Neurogen moves to advance clinical development programs

Company announces $30.6M private placement offering, job cuts, delay in schizophrenia trial

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BRANFORD, Conn.—Moving to ramp up its clinical development programs, small molecule drug developer Neurogen Corp. today announced plans to raise $30.6 million in capital, cut jobs for the second time this year and delay the schizophrenia trials of its main drug candidate.

The $30.6 million offering is for the sale of 981,411 units. The net proceeds from this offering will be used for clinical development of existing product candidates and other general corporate purposes. The transaction is expected to occur in the next week.

Neurogen President and CEO Stephen R. Davis also announced the company has cut 45 positions in research and administrative functions in order to focus resources on advancing the company's four clinical programs in insomnia, anxiety, restless legs syndrome (RLS) and Parkinson's disease.

In February, Neurogen had said it would cut 70 jobs. As of Dec. 31, Neurogen had 149 employees.

"This financing, together with our cash and marketable securities of $42.6 million as of Dec. 31, 2007 and the operational changes announced today, enable us to get to important clinical milestones in our insomnia, anxiety, Parkinson's disease and RLS programs in 2008 and to fund our planned operations into the second half of 2009," Davis said in a statement.

Neurogen anticipates data from all four programs by the end of the year, Davis said.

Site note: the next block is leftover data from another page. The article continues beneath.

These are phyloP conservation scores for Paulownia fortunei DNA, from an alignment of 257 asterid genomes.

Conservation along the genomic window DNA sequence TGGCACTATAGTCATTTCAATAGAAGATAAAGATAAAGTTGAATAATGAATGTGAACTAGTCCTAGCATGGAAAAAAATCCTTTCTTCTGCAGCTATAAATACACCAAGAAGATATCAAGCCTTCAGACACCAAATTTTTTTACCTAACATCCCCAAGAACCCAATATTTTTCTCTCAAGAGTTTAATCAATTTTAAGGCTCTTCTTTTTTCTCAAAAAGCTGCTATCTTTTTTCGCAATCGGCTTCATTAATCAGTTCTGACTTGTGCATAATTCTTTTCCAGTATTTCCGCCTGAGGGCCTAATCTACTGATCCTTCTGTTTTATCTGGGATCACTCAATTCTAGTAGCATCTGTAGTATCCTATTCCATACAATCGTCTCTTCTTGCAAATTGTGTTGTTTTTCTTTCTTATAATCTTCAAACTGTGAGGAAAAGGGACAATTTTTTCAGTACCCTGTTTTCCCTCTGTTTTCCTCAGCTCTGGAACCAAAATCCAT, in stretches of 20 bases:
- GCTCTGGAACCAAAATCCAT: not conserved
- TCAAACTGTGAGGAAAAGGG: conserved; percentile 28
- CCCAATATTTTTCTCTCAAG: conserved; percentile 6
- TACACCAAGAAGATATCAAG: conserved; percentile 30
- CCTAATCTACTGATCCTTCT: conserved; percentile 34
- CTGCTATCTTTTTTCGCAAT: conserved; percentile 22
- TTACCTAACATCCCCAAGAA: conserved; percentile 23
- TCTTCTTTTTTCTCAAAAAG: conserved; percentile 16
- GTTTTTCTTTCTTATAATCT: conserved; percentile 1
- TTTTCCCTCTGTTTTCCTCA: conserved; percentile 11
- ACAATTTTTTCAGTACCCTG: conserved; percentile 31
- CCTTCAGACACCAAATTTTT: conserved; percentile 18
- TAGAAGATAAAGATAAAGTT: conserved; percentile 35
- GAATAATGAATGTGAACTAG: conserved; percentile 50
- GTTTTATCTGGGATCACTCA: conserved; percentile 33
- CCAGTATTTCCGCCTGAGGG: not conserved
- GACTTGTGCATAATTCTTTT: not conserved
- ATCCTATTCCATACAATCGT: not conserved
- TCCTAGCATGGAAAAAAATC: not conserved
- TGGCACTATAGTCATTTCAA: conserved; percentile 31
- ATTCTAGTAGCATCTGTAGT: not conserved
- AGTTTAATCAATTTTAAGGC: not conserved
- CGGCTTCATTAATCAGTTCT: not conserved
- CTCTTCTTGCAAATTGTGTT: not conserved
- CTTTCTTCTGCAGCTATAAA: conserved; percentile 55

"Our clinical portfolio is expanding and advancing as we leverage the potential of adipiplon and aplindore in several indications. We began Phase 2 studies in both Parkinson's disease and RLS with aplindore earlier this year. An upcoming Phase 2/3 study with adipiplon for insomnia enables us to examine how our drug compares to the current market leader, Ambien CR, in a side-by-side comparison study. We will also run a human proof-of-concept study in anxiety to examine adipiplon's ability to relieve anxiety at doses substantially below those that produce sedation—an exciting finding we have observed in animal studies," Davis said.

Adipiplon was also being studied for schizophrenia, but Neurogen said it expects to defer clinical studies previously planned in 2008 until a future date.

Neurogen expects restructuring charges, mainly related to severance benefits, of about $2.6 million in the second and third quarters. The company also expects to take a non-cash charge to write down the value of property and equipment associated with its research operations but said it could not currently estimate the amount of the charge.

Shares of the biotechnology company fell more than 28 percent to $1.58 in morning trade on Nasdaq.

Kimberly Lee, an analyst with Pacific Growth Equities, told Reuters that Neurogen's plans are a "sound strategy to reduce cash burn so that they have enough cash to last until they get the chronic insomnia data."

"The $30.6 million private placement will sustain operations until the third quarter of 2009," Lee added.

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